Association requires great wisdom. Let us not allow sin to be minimized in the name of evangelism. Let us also not allow self-righteousness to be justified in the name of holiness. Both of these are great contradictions and this passage permits neither. Let us fear the Lord, humble ourselves before a mighty Savior, see our own need and celebrate the grace of God toward us, and reach out with compassion to the lost, doing all that we do to make much of Christ. Jude offers us an appropriate benediction to this thought: “keep yourselves in the love of God, waiting for the mercy of our Lord Jesus Christ that leads to eternal life. And have mercy on those who doubt; save others by snatching them out of the fire; to others show mercy with fear, hating even the garment stained by the flesh” (Jude 21–23).

7. Avoid Sinful Reasons, Not Sinful People

Jesus never sinned, yet He never avoided sinners. Instead, He came from a realm of perfect, untainted holiness to this sin-filled world in order to save sinners. The irony in the passage is tremendous. The Pharisees were too “pure” to enter a tax collector’s house, yet the Holy One did! Jesus said, “For I came not to call the righteous, but sinners” (Matthew 9:13). Consider the “defiling distance” that Christ condescended to save sinners (cf. Philippians 2:6-8) and consider the distance the Pharisees would not go. They were far more like Matthew than like Jesus, yet they were too good to enter under his roof. They would rather such sinners die in their sins than dare to reach out to them.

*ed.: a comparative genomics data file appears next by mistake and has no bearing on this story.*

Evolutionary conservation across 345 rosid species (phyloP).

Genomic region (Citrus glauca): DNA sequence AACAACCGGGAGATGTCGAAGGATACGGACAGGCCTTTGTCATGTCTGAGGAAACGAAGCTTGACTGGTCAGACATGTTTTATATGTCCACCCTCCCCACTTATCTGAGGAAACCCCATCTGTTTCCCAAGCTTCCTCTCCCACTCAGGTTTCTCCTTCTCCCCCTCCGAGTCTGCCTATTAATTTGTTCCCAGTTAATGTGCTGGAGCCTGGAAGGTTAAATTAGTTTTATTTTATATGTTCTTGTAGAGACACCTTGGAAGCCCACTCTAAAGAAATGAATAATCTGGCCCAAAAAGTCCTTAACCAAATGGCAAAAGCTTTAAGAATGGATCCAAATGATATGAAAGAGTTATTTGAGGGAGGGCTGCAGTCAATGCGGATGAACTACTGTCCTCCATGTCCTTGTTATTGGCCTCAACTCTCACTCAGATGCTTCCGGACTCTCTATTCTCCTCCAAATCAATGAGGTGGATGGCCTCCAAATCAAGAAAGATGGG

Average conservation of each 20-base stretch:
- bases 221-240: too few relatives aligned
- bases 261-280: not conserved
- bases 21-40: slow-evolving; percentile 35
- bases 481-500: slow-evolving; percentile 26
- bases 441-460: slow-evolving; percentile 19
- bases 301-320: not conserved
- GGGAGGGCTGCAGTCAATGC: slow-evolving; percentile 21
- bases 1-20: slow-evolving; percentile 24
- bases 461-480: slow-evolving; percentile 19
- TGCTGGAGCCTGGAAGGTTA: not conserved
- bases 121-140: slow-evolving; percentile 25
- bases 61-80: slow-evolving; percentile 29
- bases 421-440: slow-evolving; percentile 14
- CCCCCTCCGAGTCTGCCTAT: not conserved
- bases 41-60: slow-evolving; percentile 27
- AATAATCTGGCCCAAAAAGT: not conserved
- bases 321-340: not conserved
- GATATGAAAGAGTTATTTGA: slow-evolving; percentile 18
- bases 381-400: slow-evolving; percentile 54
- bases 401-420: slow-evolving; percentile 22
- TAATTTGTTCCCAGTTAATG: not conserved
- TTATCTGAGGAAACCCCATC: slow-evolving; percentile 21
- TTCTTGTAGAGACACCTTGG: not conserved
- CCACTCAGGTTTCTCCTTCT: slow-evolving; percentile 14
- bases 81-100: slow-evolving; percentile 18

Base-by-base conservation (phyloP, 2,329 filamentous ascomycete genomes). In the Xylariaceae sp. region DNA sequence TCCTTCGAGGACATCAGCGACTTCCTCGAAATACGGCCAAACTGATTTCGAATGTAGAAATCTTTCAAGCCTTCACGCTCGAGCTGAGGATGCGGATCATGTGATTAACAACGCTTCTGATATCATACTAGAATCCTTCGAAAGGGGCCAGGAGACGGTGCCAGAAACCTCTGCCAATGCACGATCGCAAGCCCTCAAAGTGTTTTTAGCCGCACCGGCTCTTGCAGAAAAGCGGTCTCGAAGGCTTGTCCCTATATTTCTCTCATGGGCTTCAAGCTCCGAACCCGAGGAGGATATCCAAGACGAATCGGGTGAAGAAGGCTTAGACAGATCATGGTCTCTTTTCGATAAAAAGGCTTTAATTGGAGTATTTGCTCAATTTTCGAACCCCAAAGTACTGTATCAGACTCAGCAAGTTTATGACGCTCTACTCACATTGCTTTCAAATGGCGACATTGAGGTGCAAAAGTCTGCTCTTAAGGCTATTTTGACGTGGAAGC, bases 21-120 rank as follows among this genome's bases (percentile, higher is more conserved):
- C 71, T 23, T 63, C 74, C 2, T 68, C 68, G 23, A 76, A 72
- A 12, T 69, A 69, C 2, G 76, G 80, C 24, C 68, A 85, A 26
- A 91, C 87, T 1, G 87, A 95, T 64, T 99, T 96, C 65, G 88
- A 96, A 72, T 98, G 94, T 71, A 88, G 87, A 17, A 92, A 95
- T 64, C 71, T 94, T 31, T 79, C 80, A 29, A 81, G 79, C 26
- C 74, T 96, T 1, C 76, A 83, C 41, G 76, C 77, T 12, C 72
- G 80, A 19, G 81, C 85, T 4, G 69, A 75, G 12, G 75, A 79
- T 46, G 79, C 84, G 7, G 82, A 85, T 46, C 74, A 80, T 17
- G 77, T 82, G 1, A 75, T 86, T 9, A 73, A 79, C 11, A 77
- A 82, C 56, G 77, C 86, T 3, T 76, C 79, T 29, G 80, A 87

The heart of the matter is the matter of the heart. The real issue of avoiding or associating with those who do not love Christ is an issue that is concerned with motives. Applying the principle of being in the world but not of the world and yet earnestly reaching out to the world, we are to avoid the sinful reasons, not sinful people. We should not avoid sinners for the wrong reasons. Likewise, we should not associate with sinners for the wrong reasons. The key to avoiding both errors is avoiding sinful, deceitful, justifying, corrupt, compromising, man-centered reasons. May we be Christ-centered in our reasons.

While it may seem subtle at the surface, the difference between a God-centered and a man-centered use of this passage is significant. A subtle shift of the center can have a kaleidoscope effect on our understanding and application. May we celebrate the radiant message of Matthew 9:9-13, that Jesus came to save sinners, with passion that penetrates our world—to promote Christ for God’s glory and man’s joy.
For more teaching on Matthew 9:9-13, listen to “Jesus Came to Call Sinners”.